When we saw them pal around with the foreman, director or principal, we knew trouble was brewing.

Those newbie’s had lots to learn. Some picked it up quick. Some learned the hard way.

But everyone learned this: Seniority has a special place in a union work site. It protects those who have paid their dues. It preserves all of us from the petty power plays of management.

Now, what does seniority have to do with presidential politics?

The answer is: 276 and 296.

No, those are not the number of electoral votes needed to win the White House. Close, but no cigar.

276 and 296 are the number of days the United States Senate was in session from the day Barack Obama and John Edwards took their oaths of office to the day their presidential committees first filed with the FEC.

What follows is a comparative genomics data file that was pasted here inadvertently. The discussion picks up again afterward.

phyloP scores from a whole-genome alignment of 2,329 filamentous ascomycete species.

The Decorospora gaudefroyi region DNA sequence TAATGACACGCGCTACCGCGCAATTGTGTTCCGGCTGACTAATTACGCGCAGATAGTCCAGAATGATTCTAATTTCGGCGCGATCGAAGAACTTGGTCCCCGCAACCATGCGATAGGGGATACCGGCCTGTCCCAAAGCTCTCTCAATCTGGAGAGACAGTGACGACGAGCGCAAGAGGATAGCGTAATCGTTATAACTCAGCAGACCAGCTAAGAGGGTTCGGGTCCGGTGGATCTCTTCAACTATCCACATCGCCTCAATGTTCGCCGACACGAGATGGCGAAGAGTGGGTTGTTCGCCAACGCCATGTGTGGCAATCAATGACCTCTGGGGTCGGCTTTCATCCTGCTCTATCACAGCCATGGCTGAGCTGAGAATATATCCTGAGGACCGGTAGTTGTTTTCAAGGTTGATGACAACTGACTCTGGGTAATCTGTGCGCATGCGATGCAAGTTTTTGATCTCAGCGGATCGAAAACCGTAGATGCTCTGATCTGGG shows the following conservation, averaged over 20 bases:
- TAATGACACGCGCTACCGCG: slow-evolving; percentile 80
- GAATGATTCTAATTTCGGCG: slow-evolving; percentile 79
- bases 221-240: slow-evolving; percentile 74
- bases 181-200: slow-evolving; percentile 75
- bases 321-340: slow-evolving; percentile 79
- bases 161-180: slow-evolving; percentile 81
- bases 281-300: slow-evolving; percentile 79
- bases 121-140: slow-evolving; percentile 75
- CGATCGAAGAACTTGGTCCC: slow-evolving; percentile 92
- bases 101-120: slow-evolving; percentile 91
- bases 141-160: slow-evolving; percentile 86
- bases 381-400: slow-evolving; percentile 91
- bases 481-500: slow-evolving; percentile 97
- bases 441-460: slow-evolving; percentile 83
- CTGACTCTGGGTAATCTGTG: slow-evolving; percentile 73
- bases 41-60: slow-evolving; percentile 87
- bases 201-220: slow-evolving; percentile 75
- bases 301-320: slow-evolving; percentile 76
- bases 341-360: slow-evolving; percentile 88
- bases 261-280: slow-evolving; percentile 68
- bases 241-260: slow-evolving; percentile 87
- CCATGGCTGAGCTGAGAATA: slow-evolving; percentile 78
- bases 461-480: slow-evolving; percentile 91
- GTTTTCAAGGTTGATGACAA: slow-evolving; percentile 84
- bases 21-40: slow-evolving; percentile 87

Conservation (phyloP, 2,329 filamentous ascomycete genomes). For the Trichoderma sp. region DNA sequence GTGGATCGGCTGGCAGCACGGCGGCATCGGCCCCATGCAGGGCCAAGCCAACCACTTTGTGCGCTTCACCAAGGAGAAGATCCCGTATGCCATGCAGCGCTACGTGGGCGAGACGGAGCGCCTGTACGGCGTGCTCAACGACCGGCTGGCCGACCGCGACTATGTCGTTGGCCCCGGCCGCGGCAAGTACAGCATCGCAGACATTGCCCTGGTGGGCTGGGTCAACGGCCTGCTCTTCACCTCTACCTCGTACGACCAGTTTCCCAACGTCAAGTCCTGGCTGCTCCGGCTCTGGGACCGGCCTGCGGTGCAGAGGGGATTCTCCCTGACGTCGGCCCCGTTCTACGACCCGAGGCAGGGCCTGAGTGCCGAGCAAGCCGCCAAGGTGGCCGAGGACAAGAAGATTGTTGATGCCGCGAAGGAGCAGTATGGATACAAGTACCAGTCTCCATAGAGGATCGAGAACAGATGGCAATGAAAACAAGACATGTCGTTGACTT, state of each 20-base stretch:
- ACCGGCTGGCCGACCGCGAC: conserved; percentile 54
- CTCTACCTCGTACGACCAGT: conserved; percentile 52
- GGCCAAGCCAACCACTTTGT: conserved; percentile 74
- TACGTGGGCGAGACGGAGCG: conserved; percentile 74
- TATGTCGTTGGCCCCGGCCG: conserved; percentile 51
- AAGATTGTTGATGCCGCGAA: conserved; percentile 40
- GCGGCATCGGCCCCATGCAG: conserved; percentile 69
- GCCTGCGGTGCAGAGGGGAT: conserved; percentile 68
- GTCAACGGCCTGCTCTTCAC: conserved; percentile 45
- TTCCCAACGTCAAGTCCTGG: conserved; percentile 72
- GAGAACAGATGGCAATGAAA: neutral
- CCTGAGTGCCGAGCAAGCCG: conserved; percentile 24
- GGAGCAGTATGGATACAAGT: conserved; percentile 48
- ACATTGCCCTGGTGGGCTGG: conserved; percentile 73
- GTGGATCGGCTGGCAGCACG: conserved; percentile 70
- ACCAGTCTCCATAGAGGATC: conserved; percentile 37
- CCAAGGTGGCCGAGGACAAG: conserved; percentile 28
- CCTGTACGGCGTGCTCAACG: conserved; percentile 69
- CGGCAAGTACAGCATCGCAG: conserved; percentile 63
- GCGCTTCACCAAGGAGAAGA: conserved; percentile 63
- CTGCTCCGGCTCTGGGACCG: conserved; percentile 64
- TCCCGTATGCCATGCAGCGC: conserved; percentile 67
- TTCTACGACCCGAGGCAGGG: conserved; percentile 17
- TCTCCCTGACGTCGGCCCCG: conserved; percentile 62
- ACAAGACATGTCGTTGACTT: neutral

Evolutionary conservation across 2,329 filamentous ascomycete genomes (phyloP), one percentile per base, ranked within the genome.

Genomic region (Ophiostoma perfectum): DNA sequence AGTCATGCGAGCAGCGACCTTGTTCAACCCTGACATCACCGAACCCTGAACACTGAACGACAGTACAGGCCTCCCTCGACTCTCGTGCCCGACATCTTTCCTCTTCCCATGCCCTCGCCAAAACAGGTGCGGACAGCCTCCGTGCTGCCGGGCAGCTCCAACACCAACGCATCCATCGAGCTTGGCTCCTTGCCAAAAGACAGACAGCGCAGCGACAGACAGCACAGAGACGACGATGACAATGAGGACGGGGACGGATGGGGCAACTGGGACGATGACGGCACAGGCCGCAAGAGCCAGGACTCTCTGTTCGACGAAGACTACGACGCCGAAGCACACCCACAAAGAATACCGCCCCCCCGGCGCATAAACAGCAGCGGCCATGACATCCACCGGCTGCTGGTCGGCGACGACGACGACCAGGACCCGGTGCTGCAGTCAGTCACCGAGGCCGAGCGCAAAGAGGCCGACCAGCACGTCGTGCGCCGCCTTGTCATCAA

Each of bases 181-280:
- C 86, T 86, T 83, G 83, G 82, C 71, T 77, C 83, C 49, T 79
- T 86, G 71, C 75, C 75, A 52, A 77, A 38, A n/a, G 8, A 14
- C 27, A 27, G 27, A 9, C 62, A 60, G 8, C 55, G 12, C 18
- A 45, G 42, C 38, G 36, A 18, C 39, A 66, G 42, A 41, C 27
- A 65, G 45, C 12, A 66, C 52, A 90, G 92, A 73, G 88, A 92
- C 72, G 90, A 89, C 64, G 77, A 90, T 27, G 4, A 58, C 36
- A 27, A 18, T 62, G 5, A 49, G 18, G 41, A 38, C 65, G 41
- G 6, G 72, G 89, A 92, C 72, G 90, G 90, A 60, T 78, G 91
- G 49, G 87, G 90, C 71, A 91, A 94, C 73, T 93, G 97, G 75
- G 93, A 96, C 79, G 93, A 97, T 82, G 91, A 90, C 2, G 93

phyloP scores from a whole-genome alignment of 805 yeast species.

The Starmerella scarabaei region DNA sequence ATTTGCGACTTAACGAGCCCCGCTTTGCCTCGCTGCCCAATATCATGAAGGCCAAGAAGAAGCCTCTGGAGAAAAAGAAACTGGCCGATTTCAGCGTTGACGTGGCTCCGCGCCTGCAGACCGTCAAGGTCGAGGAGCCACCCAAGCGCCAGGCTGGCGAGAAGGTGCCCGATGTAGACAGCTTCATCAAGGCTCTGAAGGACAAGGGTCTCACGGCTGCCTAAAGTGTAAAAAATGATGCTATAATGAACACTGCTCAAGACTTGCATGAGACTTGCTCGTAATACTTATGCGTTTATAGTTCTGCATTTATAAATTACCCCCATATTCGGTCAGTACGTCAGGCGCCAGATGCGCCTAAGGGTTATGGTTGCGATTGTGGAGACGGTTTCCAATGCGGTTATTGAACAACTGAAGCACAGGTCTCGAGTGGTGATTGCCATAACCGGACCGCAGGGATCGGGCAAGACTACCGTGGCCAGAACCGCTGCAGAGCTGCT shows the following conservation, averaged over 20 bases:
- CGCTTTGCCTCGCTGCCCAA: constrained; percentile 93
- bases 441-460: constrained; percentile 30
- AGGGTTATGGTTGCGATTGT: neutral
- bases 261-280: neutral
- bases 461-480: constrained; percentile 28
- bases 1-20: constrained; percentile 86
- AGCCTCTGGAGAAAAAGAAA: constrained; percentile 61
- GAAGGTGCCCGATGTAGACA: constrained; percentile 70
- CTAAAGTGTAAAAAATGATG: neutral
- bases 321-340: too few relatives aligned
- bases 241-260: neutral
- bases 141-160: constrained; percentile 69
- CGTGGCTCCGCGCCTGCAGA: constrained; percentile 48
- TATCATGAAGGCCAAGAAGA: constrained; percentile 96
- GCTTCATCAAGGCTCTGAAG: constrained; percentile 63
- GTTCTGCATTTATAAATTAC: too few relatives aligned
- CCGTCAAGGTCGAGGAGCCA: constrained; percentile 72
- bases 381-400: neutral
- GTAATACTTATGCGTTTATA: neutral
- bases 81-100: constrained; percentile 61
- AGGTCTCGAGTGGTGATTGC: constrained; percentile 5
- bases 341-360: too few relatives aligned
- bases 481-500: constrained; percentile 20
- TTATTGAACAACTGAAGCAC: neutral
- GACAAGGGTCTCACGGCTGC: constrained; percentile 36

That’s right, nine months and six days for Obama. Nine months, three weeks and five days Edwards.

Brothers – and I know our sisters already know this – the gestation period for an infant is 266 days!

Obama beats that number by ten days, Edwards by thirty days.

These babies may be cute; they may be cuddly; they may coo and cry for attention. But we don’t nominate a new born for the toughest job on the face of the earth.

Senator Obama’s supporters will point to his eight years as a state senator. What they fail to tell you is this -- the Illinois legislature meets only half the year.

Okay, so he was a PART TIME state senator. His PART TIME work has the folks in Beijing and Moscow rocking with laughter. The Grand Old Party lions in our Congress and the GOP regulars buried deep in the Federal bureaucracy must be absolutely giddy.